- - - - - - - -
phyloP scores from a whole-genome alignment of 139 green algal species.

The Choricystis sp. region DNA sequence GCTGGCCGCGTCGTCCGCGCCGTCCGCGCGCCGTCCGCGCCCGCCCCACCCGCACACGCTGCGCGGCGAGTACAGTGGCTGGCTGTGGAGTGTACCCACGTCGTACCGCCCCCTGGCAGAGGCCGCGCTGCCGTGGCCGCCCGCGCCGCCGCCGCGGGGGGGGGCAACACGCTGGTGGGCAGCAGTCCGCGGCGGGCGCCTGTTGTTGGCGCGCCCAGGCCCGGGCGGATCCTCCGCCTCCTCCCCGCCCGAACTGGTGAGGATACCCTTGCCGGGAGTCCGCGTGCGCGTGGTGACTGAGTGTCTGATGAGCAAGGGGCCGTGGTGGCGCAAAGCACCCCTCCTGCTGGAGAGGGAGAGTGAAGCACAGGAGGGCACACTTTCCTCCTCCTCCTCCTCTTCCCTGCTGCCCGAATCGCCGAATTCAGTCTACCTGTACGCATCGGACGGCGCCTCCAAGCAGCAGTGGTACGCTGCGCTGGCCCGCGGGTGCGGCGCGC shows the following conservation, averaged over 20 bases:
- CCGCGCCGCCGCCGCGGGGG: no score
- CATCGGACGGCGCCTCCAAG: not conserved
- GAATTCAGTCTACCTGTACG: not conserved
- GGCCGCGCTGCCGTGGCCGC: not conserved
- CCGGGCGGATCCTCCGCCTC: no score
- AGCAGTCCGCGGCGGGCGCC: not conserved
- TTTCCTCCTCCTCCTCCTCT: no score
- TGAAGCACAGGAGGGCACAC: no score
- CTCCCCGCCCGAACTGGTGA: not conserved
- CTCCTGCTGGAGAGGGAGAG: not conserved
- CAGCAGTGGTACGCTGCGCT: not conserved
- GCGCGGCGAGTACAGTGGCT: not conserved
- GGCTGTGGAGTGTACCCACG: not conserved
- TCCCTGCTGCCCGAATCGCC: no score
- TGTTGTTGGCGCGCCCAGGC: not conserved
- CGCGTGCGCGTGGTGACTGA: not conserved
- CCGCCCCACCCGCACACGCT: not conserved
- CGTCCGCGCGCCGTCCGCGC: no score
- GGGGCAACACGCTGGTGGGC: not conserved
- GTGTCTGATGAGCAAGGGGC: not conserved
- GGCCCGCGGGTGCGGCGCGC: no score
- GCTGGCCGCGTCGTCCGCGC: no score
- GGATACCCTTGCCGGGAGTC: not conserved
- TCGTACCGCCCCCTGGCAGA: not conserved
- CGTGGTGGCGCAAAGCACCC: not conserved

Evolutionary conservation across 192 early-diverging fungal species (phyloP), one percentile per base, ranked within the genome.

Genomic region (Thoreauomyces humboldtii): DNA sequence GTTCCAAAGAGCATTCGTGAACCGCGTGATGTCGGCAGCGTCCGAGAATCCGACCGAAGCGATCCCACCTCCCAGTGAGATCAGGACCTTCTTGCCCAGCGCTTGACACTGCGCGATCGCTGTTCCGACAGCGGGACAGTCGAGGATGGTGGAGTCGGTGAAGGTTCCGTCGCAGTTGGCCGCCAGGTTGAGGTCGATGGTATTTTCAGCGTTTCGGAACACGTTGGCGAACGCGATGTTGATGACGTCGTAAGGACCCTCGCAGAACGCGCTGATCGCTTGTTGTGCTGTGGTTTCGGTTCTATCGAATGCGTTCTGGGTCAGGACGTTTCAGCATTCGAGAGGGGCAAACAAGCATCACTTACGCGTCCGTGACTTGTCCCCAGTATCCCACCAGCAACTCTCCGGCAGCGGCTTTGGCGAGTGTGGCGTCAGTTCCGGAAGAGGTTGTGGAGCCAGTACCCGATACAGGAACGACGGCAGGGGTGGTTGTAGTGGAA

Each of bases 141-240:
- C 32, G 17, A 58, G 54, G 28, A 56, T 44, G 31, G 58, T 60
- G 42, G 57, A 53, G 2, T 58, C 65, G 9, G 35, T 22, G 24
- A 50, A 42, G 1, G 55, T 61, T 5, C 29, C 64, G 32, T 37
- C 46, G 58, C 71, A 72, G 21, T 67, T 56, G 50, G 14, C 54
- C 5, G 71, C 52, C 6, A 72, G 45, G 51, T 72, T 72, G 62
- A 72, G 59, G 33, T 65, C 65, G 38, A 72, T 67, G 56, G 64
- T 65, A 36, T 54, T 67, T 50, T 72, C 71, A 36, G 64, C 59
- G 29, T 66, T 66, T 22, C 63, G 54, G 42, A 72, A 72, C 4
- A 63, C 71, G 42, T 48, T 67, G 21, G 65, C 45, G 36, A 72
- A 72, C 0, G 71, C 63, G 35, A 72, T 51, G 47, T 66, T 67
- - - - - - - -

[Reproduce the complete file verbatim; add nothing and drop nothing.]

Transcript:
phyloP scores from a whole-genome alignment of 139 green algal species.

The Choricystis sp. region DNA sequence GCTGGCCGCGTCGTCCGCGCCGTCCGCGCGCCGTCCGCGCCCGCCCCACCCGCACACGCTGCGCGGCGAGTACAGTGGCTGGCTGTGGAGTGTACCCACGTCGTACCGCCCCCTGGCAGAGGCCGCGCTGCCGTGGCCGCCCGCGCCGCCGCCGCGGGGGGGGGCAACACGCTGGTGGGCAGCAGTCCGCGGCGGGCGCCTGTTGTTGGCGCGCCCAGGCCCGGGCGGATCCTCCGCCTCCTCCCCGCCCGAACTGGTGAGGATACCCTTGCCGGGAGTCCGCGTGCGCGTGGTGACTGAGTGTCTGATGAGCAAGGGGCCGTGGTGGCGCAAAGCACCCCTCCTGCTGGAGAGGGAGAGTGAAGCACAGGAGGGCACACTTTCCTCCTCCTCCTCCTCTTCCCTGCTGCCCGAATCGCCGAATTCAGTCTACCTGTACGCATCGGACGGCGCCTCCAAGCAGCAGTGGTACGCTGCGCTGGCCCGCGGGTGCGGCGCGC shows the following conservation, averaged over 20 bases:
- CCGCGCCGCCGCCGCGGGGG: no score
- CATCGGACGGCGCCTCCAAG: not conserved
- GAATTCAGTCTACCTGTACG: not conserved
- GGCCGCGCTGCCGTGGCCGC: not conserved
- CCGGGCGGATCCTCCGCCTC: no score
- AGCAGTCCGCGGCGGGCGCC: not conserved
- TTTCCTCCTCCTCCTCCTCT: no score
- TGAAGCACAGGAGGGCACAC: no score
- CTCCCCGCCCGAACTGGTGA: not conserved
- CTCCTGCTGGAGAGGGAGAG: not conserved
- CAGCAGTGGTACGCTGCGCT: not conserved
- GCGCGGCGAGTACAGTGGCT: not conserved
- GGCTGTGGAGTGTACCCACG: not conserved
- TCCCTGCTGCCCGAATCGCC: no score
- TGTTGTTGGCGCGCCCAGGC: not conserved
- CGCGTGCGCGTGGTGACTGA: not conserved
- CCGCCCCACCCGCACACGCT: not conserved
- CGTCCGCGCGCCGTCCGCGC: no score
- GGGGCAACACGCTGGTGGGC: not conserved
- GTGTCTGATGAGCAAGGGGC: not conserved
- GGCCCGCGGGTGCGGCGCGC: no score
- GCTGGCCGCGTCGTCCGCGC: no score
- GGATACCCTTGCCGGGAGTC: not conserved
- TCGTACCGCCCCCTGGCAGA: not conserved
- CGTGGTGGCGCAAAGCACCC: not conserved

Evolutionary conservation across 192 early-diverging fungal species (phyloP), one percentile per base, ranked within the genome.

Genomic region (Thoreauomyces humboldtii): DNA sequence GTTCCAAAGAGCATTCGTGAACCGCGTGATGTCGGCAGCGTCCGAGAATCCGACCGAAGCGATCCCACCTCCCAGTGAGATCAGGACCTTCTTGCCCAGCGCTTGACACTGCGCGATCGCTGTTCCGACAGCGGGACAGTCGAGGATGGTGGAGTCGGTGAAGGTTCCGTCGCAGTTGGCCGCCAGGTTGAGGTCGATGGTATTTTCAGCGTTTCGGAACACGTTGGCGAACGCGATGTTGATGACGTCGTAAGGACCCTCGCAGAACGCGCTGATCGCTTGTTGTGCTGTGGTTTCGGTTCTATCGAATGCGTTCTGGGTCAGGACGTTTCAGCATTCGAGAGGGGCAAACAAGCATCACTTACGCGTCCGTGACTTGTCCCCAGTATCCCACCAGCAACTCTCCGGCAGCGGCTTTGGCGAGTGTGGCGTCAGTTCCGGAAGAGGTTGTGGAGCCAGTACCCGATACAGGAACGACGGCAGGGGTGGTTGTAGTGGAA

Each of bases 141-240:
- C 32, G 17, A 58, G 54, G 28, A 56, T 44, G 31, G 58, T 60
- G 42, G 57, A 53, G 2, T 58, C 65, G 9, G 35, T 22, G 24
- A 50, A 42, G 1, G 55, T 61, T 5, C 29, C 64, G 32, T 37
- C 46, G 58, C 71, A 72, G 21, T 67, T 56, G 50, G 14, C 54
- C 5, G 71, C 52, C 6, A 72, G 45, G 51, T 72, T 72, G 62
- A 72, G 59, G 33, T 65, C 65, G 38, A 72, T 67, G 56, G 64
- T 65, A 36, T 54, T 67, T 50, T 72, C 71, A 36, G 64, C 59
- G 29, T 66, T 66, T 22, C 63, G 54, G 42, A 72, A 72, C 4
- A 63, C 71, G 42, T 48, T 67, G 21, G 65, C 45, G 36, A 72
- A 72, C 0, G 71, C 63, G 35, A 72, T 51, G 47, T 66, T 67